The phishing groups exploited Twitter’s name-changing mechanism. Users can modify their Twitter display name (Display Name), which does not alter their unique identifier on Twitter, known as the username (Handle), usually starting with an ‘@’ symbol. These fake accounts change their display names to match the official accounts, for instance, both being called “Optimism.” However, a careful examination reveals subtle differences in the usernames between the fake and official accounts. The fake account replaced the “is” in the official username with “lz”, a phishing technique that is commonly known in the industry.
We then used our on-chain tracking tool MistTrack to investigate the address 0xd02c75102ed941b26e318c0896c5b5aeb4ddc965. This address is linked to the individual selling Twitter accounts on Telegram, we discovered that the addresses transferring funds to this address have been marked by MistTrack as associated with malicious activities like phishing and theft. By double-clicking on these addresses, we traced even more malicious addresses, highlighting the extent of these operations.
1. Optimization of Anti-Phishing Plugins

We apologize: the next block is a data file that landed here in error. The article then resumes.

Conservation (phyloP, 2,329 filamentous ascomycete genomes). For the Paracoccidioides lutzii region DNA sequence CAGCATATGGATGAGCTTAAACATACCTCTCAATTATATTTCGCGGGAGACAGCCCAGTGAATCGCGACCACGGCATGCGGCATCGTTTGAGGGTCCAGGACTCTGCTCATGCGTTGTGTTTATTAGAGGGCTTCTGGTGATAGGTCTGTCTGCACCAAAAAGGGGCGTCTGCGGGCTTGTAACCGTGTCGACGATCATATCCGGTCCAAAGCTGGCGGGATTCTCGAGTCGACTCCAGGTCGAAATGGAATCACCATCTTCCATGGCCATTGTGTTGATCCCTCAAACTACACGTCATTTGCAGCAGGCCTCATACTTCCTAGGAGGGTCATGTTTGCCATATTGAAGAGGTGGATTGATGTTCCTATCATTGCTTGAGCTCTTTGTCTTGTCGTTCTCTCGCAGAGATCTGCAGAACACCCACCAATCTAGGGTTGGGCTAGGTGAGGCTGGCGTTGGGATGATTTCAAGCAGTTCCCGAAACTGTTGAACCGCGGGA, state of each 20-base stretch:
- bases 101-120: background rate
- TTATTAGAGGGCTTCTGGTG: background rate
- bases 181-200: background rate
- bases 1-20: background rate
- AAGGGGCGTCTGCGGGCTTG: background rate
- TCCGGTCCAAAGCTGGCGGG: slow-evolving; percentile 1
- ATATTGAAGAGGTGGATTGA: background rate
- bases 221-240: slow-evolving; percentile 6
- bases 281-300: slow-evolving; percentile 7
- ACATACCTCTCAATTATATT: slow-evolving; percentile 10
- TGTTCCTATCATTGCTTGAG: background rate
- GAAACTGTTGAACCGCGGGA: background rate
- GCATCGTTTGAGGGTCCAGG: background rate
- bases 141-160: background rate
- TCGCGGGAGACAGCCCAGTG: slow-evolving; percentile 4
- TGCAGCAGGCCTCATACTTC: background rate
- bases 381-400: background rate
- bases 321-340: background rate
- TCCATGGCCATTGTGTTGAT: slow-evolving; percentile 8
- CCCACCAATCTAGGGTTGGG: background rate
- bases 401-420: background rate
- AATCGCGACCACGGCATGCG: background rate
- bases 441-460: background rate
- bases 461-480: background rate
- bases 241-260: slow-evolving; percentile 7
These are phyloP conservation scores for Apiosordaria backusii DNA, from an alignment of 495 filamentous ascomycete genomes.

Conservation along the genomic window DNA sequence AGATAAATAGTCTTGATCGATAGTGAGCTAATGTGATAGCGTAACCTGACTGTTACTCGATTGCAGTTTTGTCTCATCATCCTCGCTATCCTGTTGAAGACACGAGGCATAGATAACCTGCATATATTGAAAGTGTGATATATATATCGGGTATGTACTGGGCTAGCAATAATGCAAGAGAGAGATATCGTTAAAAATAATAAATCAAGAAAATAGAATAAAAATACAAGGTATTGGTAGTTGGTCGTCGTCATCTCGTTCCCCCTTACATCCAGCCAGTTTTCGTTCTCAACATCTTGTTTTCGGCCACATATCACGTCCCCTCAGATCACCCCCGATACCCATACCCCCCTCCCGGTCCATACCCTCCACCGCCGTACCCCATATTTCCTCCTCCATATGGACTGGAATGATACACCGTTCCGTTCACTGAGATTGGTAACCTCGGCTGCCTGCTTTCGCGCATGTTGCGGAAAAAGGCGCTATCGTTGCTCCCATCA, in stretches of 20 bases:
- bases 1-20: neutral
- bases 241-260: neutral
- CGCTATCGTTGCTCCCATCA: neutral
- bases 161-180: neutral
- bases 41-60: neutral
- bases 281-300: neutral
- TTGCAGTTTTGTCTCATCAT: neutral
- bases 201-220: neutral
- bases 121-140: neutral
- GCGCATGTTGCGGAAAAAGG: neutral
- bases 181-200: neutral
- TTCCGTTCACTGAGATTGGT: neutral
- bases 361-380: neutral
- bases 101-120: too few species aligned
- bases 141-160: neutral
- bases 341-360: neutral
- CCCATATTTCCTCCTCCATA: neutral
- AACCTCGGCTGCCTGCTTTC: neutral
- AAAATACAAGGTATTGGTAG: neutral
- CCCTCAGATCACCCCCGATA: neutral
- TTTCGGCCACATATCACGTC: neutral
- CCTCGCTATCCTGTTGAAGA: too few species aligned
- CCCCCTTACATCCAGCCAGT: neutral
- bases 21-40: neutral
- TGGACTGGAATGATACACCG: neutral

In the blockchain industry, approximately 90% of NFT phishing incidents are related to fake domain names. Real-time alerts for these phishing domains are crucial. If a user opens a phishing page, relevant plugins and browsers can immediately signal the risk, eliminating the possibility of deceitful signature requests and stopping the risk at its inception.
2. Wallet Signature Verification and Interaction Safety Features
If a wallet has a feature to detect deceptive signatures and can accurately display the details of what the user is signing (like authorization specifics, amounts, and recipients in human-readable data), it can provide a clear view of the authorization details. This creates a final barrier, preventing users from falling into traps.
3. Develop Personal Security Awareness
All products, articles, and alerts are just aids. Building one’s own security awareness is key. Always double-check before clicking links, authorizing, or signing to avoid losing coins or being deceived.
This article delves into the tactics of phishing groups, particularly focusing on their activities within the comment sections of popular Twitter accounts. It’s designed to equip users with the knowledge to identify such deceptive practices, enhance their awareness, and safeguard their assets against potential theft.
For an in-depth understanding of security in the blockchain space, we highly recommend exploring the SlowMist’s comprehensive guide, “Blockchain Dark Forest Self-Guard Manual.” This valuable resource provides extensive insights and strategies for navigating the complex landscape of blockchain security. It’s accessible here:
GitHub - slowmist/Blockchain-dark-forest-selfguard-handbook: Blockchain dark forest selfguard…
Blockchain dark forest selfguard handbook. Master these, master the security of your cryptocurrency. - GitHub …